Across the Corn Belt, wet fields, and gusty winds are hampering fieldwork, especially across northern and eastern portions of the region. On October 9 in Ohio, the soybean harvest was 3% complete, compared to the 5-year average of 38%. Similarly, only 5% of Ohio’s winter wheat had been planted, compared to the 5-year average of 41%.
On the Plains, cool conditions across the northern half of the Plains contrast with warm weather in Oklahoma and Texas. The southern Plains’ warmth, along with recent topsoil moisture improvements, favors wheat emergence. On October 9, only 7% of Texas’ winter wheat had emerged, compared to the 5-year average of 35%.
In the South, warm, dry weather favors a return to fieldwork, following recent rainfall. A few showers linger, however, in the southern Mid-Atlantic region.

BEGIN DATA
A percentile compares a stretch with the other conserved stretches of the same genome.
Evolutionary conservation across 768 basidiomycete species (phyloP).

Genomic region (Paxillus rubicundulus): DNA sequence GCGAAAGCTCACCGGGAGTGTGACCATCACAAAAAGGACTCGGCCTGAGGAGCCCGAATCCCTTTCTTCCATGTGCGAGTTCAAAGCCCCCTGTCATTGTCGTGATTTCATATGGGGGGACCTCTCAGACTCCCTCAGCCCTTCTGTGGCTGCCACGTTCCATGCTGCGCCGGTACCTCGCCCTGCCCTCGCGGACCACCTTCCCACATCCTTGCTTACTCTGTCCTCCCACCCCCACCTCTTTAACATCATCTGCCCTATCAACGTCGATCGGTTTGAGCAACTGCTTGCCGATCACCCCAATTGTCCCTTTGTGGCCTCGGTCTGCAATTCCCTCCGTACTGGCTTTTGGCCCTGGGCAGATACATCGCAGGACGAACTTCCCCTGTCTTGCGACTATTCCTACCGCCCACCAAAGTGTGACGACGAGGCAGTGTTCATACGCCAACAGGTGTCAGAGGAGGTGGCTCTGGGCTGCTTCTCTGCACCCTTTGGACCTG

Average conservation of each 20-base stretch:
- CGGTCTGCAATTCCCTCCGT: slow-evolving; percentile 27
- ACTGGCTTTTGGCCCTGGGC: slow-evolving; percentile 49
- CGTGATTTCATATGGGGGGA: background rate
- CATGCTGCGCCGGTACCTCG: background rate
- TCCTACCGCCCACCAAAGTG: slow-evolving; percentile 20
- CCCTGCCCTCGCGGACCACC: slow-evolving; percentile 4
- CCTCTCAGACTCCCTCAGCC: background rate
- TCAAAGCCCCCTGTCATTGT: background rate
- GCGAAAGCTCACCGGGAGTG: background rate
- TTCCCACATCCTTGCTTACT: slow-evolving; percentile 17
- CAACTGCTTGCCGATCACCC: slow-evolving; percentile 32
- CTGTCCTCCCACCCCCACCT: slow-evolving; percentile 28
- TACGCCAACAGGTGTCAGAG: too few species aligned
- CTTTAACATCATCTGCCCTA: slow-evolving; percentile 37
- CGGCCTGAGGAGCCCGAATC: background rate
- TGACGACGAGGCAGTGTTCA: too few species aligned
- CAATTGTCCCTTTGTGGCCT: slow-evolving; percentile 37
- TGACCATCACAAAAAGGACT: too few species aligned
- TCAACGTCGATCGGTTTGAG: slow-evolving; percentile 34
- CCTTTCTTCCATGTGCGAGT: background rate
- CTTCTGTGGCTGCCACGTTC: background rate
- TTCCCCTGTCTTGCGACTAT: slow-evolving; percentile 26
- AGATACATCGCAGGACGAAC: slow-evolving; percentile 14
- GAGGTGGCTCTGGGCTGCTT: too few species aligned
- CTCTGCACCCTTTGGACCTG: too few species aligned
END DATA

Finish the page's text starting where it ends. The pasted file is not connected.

In the West, warm, dry weather prevails, except for near-normal temperatures and isolated showers across the region’s northern tier. The cotton harvest is running slightly behind schedule in California and Arizona.
Looking ahead, during the early to middle portion of next week, another storm system—trailed by sharply colder air east of the Rockies—will produce widespread showers from the Midwest into the East. Most of the remainder of the U.S., especially from California to the lower Mississippi Valley, will remain dry into next week.
The 6- to 10-day outlook calls for above-normal temperatures in the Northeast and much of the West, while cooler-than-normal weather will prevail from the Gulf Coast, northward into the Midwest. Meanwhile, above-normal precipitation in the East and Pacific Northwest will contrast with drier-than-normal conditions from the Intermountain West and the Plains eastward to the Mississippi Valley.